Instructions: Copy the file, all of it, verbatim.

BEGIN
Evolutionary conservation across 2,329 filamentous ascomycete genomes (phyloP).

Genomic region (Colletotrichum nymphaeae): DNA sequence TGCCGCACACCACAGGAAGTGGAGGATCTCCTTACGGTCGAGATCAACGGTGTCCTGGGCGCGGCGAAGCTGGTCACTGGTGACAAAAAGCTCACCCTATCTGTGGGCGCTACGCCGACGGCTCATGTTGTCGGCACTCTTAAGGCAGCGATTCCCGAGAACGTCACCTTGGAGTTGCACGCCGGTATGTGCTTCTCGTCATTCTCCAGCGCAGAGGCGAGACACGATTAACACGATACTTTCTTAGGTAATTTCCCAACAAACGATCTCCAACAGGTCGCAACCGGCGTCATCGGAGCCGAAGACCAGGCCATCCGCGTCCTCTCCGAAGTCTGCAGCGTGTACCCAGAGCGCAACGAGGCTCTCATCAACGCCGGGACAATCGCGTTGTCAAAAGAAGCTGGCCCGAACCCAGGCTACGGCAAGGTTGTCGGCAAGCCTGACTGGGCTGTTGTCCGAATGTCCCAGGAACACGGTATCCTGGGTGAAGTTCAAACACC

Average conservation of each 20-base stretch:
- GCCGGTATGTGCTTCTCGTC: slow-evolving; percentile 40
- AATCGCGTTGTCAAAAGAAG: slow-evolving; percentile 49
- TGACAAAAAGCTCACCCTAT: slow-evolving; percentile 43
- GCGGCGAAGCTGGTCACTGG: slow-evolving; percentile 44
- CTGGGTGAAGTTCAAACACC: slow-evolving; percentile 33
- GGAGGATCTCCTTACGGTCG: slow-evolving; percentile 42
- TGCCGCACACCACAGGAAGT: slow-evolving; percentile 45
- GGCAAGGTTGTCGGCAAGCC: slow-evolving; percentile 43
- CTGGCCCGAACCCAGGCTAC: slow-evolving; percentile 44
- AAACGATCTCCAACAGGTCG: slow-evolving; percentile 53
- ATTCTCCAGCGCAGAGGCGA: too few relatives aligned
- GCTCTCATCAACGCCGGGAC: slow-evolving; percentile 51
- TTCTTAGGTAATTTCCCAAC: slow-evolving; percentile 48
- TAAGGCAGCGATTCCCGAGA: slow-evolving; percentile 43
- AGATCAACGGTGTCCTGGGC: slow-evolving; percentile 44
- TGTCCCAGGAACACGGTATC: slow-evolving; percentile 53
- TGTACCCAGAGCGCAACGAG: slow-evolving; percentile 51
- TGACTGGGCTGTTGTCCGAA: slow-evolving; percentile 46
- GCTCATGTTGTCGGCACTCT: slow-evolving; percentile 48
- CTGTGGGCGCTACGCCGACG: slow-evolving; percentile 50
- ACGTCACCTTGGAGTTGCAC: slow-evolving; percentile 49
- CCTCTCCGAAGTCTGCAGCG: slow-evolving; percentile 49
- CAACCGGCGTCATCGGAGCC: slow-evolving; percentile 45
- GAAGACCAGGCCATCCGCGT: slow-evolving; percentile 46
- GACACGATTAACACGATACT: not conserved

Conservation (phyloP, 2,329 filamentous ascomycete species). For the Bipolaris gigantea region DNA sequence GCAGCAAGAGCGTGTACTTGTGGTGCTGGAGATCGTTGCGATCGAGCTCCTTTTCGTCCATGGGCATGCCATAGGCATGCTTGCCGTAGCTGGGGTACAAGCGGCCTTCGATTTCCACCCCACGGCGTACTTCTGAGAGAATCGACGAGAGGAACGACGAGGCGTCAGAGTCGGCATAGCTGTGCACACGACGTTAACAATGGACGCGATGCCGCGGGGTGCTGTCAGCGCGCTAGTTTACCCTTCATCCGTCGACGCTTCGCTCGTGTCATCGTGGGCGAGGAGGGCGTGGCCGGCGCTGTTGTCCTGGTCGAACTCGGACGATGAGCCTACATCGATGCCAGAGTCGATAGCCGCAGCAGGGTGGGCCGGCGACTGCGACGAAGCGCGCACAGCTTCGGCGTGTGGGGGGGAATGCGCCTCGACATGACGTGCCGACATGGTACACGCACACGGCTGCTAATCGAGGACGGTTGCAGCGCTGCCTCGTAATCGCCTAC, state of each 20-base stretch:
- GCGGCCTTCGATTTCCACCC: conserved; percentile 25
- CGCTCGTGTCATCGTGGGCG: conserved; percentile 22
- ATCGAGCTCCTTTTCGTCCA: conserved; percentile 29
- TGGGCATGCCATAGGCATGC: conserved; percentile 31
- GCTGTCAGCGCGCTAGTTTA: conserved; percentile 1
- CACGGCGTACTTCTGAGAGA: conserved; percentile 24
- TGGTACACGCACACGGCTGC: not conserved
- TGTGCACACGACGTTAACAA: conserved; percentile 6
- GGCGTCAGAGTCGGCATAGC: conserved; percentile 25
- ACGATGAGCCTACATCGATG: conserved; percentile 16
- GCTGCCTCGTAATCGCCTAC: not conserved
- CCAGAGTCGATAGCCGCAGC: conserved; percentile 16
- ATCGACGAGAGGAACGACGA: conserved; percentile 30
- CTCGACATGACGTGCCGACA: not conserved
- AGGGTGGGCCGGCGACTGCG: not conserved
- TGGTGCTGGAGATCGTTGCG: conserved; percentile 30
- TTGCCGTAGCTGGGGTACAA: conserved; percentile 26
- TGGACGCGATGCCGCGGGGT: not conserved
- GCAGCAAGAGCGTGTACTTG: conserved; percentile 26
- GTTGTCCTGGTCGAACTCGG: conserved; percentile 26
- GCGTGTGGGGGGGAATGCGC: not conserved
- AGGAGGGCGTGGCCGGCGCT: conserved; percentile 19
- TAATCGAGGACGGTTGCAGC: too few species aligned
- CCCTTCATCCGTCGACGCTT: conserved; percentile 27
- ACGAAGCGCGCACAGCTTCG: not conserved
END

Evolutionary conservation across 2,329 filamentous ascomycete genomes (phyloP).

Genomic region (Colletotrichum nymphaeae): DNA sequence TGCCGCACACCACAGGAAGTGGAGGATCTCCTTACGGTCGAGATCAACGGTGTCCTGGGCGCGGCGAAGCTGGTCACTGGTGACAAAAAGCTCACCCTATCTGTGGGCGCTACGCCGACGGCTCATGTTGTCGGCACTCTTAAGGCAGCGATTCCCGAGAACGTCACCTTGGAGTTGCACGCCGGTATGTGCTTCTCGTCATTCTCCAGCGCAGAGGCGAGACACGATTAACACGATACTTTCTTAGGTAATTTCCCAACAAACGATCTCCAACAGGTCGCAACCGGCGTCATCGGAGCCGAAGACCAGGCCATCCGCGTCCTCTCCGAAGTCTGCAGCGTGTACCCAGAGCGCAACGAGGCTCTCATCAACGCCGGGACAATCGCGTTGTCAAAAGAAGCTGGCCCGAACCCAGGCTACGGCAAGGTTGTCGGCAAGCCTGACTGGGCTGTTGTCCGAATGTCCCAGGAACACGGTATCCTGGGTGAAGTTCAAACACC

Average conservation of each 20-base stretch:
- GCCGGTATGTGCTTCTCGTC: slow-evolving; percentile 40
- AATCGCGTTGTCAAAAGAAG: slow-evolving; percentile 49
- TGACAAAAAGCTCACCCTAT: slow-evolving; percentile 43
- GCGGCGAAGCTGGTCACTGG: slow-evolving; percentile 44
- CTGGGTGAAGTTCAAACACC: slow-evolving; percentile 33
- GGAGGATCTCCTTACGGTCG: slow-evolving; percentile 42
- TGCCGCACACCACAGGAAGT: slow-evolving; percentile 45
- GGCAAGGTTGTCGGCAAGCC: slow-evolving; percentile 43
- CTGGCCCGAACCCAGGCTAC: slow-evolving; percentile 44
- AAACGATCTCCAACAGGTCG: slow-evolving; percentile 53
- ATTCTCCAGCGCAGAGGCGA: too few relatives aligned
- GCTCTCATCAACGCCGGGAC: slow-evolving; percentile 51
- TTCTTAGGTAATTTCCCAAC: slow-evolving; percentile 48
- TAAGGCAGCGATTCCCGAGA: slow-evolving; percentile 43
- AGATCAACGGTGTCCTGGGC: slow-evolving; percentile 44
- TGTCCCAGGAACACGGTATC: slow-evolving; percentile 53
- TGTACCCAGAGCGCAACGAG: slow-evolving; percentile 51
- TGACTGGGCTGTTGTCCGAA: slow-evolving; percentile 46
- GCTCATGTTGTCGGCACTCT: slow-evolving; percentile 48
- CTGTGGGCGCTACGCCGACG: slow-evolving; percentile 50
- ACGTCACCTTGGAGTTGCAC: slow-evolving; percentile 49
- CCTCTCCGAAGTCTGCAGCG: slow-evolving; percentile 49
- CAACCGGCGTCATCGGAGCC: slow-evolving; percentile 45
- GAAGACCAGGCCATCCGCGT: slow-evolving; percentile 46
- GACACGATTAACACGATACT: not conserved

Conservation (phyloP, 2,329 filamentous ascomycete species). For the Bipolaris gigantea region DNA sequence GCAGCAAGAGCGTGTACTTGTGGTGCTGGAGATCGTTGCGATCGAGCTCCTTTTCGTCCATGGGCATGCCATAGGCATGCTTGCCGTAGCTGGGGTACAAGCGGCCTTCGATTTCCACCCCACGGCGTACTTCTGAGAGAATCGACGAGAGGAACGACGAGGCGTCAGAGTCGGCATAGCTGTGCACACGACGTTAACAATGGACGCGATGCCGCGGGGTGCTGTCAGCGCGCTAGTTTACCCTTCATCCGTCGACGCTTCGCTCGTGTCATCGTGGGCGAGGAGGGCGTGGCCGGCGCTGTTGTCCTGGTCGAACTCGGACGATGAGCCTACATCGATGCCAGAGTCGATAGCCGCAGCAGGGTGGGCCGGCGACTGCGACGAAGCGCGCACAGCTTCGGCGTGTGGGGGGGAATGCGCCTCGACATGACGTGCCGACATGGTACACGCACACGGCTGCTAATCGAGGACGGTTGCAGCGCTGCCTCGTAATCGCCTAC, state of each 20-base stretch:
- GCGGCCTTCGATTTCCACCC: conserved; percentile 25
- CGCTCGTGTCATCGTGGGCG: conserved; percentile 22
- ATCGAGCTCCTTTTCGTCCA: conserved; percentile 29
- TGGGCATGCCATAGGCATGC: conserved; percentile 31
- GCTGTCAGCGCGCTAGTTTA: conserved; percentile 1
- CACGGCGTACTTCTGAGAGA: conserved; percentile 24
- TGGTACACGCACACGGCTGC: not conserved
- TGTGCACACGACGTTAACAA: conserved; percentile 6
- GGCGTCAGAGTCGGCATAGC: conserved; percentile 25
- ACGATGAGCCTACATCGATG: conserved; percentile 16
- GCTGCCTCGTAATCGCCTAC: not conserved
- CCAGAGTCGATAGCCGCAGC: conserved; percentile 16
- ATCGACGAGAGGAACGACGA: conserved; percentile 30
- CTCGACATGACGTGCCGACA: not conserved
- AGGGTGGGCCGGCGACTGCG: not conserved
- TGGTGCTGGAGATCGTTGCG: conserved; percentile 30
- TTGCCGTAGCTGGGGTACAA: conserved; percentile 26
- TGGACGCGATGCCGCGGGGT: not conserved
- GCAGCAAGAGCGTGTACTTG: conserved; percentile 26
- GTTGTCCTGGTCGAACTCGG: conserved; percentile 26
- GCGTGTGGGGGGGAATGCGC: not conserved
- AGGAGGGCGTGGCCGGCGCT: conserved; percentile 19
- TAATCGAGGACGGTTGCAGC: too few species aligned
- CCCTTCATCCGTCGACGCTT: conserved; percentile 27
- ACGAAGCGCGCACAGCTTCG: not conserved